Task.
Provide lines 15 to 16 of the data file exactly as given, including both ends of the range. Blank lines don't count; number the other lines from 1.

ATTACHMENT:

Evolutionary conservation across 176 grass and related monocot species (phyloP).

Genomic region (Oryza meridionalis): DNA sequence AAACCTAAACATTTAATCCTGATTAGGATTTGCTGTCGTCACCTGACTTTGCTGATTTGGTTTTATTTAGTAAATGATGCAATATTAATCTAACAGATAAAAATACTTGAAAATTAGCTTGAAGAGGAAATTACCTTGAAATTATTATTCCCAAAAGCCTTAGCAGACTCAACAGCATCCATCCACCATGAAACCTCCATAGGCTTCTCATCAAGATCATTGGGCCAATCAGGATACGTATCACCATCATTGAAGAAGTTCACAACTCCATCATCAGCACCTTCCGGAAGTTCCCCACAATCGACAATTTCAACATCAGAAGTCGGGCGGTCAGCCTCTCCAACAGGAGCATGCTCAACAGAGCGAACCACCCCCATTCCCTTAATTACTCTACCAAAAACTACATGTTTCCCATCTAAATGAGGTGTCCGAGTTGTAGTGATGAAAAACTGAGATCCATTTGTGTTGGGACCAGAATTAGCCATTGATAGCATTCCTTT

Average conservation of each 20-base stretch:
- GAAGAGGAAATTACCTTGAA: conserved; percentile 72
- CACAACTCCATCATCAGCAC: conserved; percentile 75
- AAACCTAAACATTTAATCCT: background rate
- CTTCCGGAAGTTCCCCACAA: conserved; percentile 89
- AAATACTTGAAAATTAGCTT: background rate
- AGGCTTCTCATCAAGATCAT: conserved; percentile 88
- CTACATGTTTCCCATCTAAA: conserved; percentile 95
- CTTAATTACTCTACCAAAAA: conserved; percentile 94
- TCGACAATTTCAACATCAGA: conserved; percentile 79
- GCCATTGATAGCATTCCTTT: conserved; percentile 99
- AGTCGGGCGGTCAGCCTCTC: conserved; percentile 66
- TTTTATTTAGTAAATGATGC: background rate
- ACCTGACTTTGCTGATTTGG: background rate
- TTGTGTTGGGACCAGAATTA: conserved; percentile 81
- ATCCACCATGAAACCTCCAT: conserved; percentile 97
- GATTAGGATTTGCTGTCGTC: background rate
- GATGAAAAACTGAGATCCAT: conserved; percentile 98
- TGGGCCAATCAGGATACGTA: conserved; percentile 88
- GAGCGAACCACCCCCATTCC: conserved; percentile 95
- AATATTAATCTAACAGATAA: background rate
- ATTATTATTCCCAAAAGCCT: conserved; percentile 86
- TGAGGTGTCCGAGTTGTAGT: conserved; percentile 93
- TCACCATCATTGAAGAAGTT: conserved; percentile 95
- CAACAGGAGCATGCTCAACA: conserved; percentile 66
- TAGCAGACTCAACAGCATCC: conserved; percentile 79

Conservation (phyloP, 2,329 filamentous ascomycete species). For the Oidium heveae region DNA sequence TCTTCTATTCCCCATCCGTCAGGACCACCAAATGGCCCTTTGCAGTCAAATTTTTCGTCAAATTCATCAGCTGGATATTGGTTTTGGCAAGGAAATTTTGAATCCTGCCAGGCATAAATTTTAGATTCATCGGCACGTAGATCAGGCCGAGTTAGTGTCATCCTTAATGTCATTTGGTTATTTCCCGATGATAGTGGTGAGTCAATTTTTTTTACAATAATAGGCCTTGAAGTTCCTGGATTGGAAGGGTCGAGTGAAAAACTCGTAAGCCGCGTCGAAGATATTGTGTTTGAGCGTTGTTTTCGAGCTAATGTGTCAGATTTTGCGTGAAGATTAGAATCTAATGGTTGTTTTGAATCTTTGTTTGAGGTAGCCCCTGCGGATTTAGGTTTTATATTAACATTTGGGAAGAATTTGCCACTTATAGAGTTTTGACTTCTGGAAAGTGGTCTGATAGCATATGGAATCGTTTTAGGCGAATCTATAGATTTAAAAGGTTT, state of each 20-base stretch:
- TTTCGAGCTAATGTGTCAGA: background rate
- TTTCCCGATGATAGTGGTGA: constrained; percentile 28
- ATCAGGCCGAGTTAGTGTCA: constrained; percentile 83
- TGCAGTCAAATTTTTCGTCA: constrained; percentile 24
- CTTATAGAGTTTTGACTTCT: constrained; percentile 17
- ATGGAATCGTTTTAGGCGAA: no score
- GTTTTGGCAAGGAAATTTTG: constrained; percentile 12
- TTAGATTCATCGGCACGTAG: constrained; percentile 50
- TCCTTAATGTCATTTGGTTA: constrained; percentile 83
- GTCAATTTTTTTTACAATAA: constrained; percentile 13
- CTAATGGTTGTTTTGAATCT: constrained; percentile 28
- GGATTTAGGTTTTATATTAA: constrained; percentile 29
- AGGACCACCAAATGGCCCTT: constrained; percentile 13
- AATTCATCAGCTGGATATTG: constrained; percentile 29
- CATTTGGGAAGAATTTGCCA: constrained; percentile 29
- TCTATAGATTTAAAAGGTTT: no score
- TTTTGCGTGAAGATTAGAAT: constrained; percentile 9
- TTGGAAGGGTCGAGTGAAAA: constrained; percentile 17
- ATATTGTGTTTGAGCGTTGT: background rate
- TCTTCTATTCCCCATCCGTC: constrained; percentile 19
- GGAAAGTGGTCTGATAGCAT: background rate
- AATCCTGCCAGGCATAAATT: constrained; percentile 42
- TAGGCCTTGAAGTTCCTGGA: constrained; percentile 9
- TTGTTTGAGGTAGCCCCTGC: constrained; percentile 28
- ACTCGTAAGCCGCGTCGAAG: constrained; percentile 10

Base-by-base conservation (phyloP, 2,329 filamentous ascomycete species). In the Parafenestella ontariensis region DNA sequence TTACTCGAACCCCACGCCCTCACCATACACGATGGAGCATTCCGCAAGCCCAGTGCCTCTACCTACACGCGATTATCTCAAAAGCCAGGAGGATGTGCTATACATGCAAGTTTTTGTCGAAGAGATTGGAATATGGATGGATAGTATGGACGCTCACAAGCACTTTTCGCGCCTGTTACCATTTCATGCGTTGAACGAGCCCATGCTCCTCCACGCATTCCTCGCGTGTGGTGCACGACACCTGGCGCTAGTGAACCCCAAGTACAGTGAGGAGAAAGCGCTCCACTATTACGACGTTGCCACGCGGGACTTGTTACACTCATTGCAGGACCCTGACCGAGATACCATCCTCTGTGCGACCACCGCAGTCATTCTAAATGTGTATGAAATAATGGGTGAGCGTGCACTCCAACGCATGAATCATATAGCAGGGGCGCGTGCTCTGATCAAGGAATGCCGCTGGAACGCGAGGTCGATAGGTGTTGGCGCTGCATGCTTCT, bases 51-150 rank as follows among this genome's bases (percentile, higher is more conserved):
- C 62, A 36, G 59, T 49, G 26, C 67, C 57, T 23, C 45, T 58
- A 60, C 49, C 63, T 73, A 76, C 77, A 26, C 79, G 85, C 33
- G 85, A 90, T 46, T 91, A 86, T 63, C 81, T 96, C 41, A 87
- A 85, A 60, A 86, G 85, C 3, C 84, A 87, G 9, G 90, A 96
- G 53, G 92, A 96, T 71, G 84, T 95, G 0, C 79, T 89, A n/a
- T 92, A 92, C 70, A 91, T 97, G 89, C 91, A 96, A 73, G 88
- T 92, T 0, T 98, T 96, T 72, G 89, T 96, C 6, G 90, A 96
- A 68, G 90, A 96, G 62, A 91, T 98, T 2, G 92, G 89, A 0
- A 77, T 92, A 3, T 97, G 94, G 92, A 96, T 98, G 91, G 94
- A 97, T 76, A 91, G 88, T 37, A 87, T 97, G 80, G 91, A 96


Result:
- TTTTATTTAGTAAATGATGC: background rate
- ACCTGACTTTGCTGATTTGG: background rate